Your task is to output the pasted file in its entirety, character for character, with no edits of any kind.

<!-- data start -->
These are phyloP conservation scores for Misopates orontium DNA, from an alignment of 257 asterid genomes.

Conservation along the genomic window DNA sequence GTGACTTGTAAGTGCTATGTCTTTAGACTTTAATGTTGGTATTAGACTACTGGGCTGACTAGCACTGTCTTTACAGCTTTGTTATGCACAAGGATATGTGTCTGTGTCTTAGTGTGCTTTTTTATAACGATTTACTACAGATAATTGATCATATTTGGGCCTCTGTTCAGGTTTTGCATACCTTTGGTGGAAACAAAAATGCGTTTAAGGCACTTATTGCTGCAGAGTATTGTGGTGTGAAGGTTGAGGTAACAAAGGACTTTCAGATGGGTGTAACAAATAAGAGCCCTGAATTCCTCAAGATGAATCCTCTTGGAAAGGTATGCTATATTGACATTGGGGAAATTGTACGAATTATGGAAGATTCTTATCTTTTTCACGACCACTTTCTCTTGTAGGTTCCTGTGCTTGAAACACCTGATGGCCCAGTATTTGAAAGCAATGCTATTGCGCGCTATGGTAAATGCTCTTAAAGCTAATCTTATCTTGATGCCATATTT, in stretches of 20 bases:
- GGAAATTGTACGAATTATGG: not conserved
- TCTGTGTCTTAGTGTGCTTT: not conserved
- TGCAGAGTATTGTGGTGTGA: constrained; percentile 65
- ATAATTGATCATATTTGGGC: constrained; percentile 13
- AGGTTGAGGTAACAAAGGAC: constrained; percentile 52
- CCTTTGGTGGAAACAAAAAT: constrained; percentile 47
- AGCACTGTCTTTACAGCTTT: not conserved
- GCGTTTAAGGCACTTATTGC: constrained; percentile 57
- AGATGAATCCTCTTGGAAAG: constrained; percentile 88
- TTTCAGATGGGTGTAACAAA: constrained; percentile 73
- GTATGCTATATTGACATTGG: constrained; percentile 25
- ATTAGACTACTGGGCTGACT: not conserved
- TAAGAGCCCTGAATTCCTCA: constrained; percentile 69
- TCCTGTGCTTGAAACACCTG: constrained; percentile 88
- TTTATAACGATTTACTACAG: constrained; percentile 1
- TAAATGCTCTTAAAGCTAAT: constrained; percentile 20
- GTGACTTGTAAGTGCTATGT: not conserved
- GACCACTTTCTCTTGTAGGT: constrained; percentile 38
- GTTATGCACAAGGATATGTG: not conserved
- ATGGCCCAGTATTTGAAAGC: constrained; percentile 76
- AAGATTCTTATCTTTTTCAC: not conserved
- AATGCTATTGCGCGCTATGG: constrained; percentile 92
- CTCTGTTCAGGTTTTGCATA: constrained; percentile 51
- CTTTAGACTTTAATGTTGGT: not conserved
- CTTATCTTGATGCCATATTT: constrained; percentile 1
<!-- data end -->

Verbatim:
These are phyloP conservation scores for Misopates orontium DNA, from an alignment of 257 asterid genomes.

Conservation along the genomic window DNA sequence GTGACTTGTAAGTGCTATGTCTTTAGACTTTAATGTTGGTATTAGACTACTGGGCTGACTAGCACTGTCTTTACAGCTTTGTTATGCACAAGGATATGTGTCTGTGTCTTAGTGTGCTTTTTTATAACGATTTACTACAGATAATTGATCATATTTGGGCCTCTGTTCAGGTTTTGCATACCTTTGGTGGAAACAAAAATGCGTTTAAGGCACTTATTGCTGCAGAGTATTGTGGTGTGAAGGTTGAGGTAACAAAGGACTTTCAGATGGGTGTAACAAATAAGAGCCCTGAATTCCTCAAGATGAATCCTCTTGGAAAGGTATGCTATATTGACATTGGGGAAATTGTACGAATTATGGAAGATTCTTATCTTTTTCACGACCACTTTCTCTTGTAGGTTCCTGTGCTTGAAACACCTGATGGCCCAGTATTTGAAAGCAATGCTATTGCGCGCTATGGTAAATGCTCTTAAAGCTAATCTTATCTTGATGCCATATTT, in stretches of 20 bases:
- GGAAATTGTACGAATTATGG: not conserved
- TCTGTGTCTTAGTGTGCTTT: not conserved
- TGCAGAGTATTGTGGTGTGA: constrained; percentile 65
- ATAATTGATCATATTTGGGC: constrained; percentile 13
- AGGTTGAGGTAACAAAGGAC: constrained; percentile 52
- CCTTTGGTGGAAACAAAAAT: constrained; percentile 47
- AGCACTGTCTTTACAGCTTT: not conserved
- GCGTTTAAGGCACTTATTGC: constrained; percentile 57
- AGATGAATCCTCTTGGAAAG: constrained; percentile 88
- TTTCAGATGGGTGTAACAAA: constrained; percentile 73
- GTATGCTATATTGACATTGG: constrained; percentile 25
- ATTAGACTACTGGGCTGACT: not conserved
- TAAGAGCCCTGAATTCCTCA: constrained; percentile 69
- TCCTGTGCTTGAAACACCTG: constrained; percentile 88
- TTTATAACGATTTACTACAG: constrained; percentile 1
- TAAATGCTCTTAAAGCTAAT: constrained; percentile 20
- GTGACTTGTAAGTGCTATGT: not conserved
- GACCACTTTCTCTTGTAGGT: constrained; percentile 38
- GTTATGCACAAGGATATGTG: not conserved
- ATGGCCCAGTATTTGAAAGC: constrained; percentile 76
- AAGATTCTTATCTTTTTCAC: not conserved
- AATGCTATTGCGCGCTATGG: constrained; percentile 92
- CTCTGTTCAGGTTTTGCATA: constrained; percentile 51
- CTTTAGACTTTAATGTTGGT: not conserved
- CTTATCTTGATGCCATATTT: constrained; percentile 1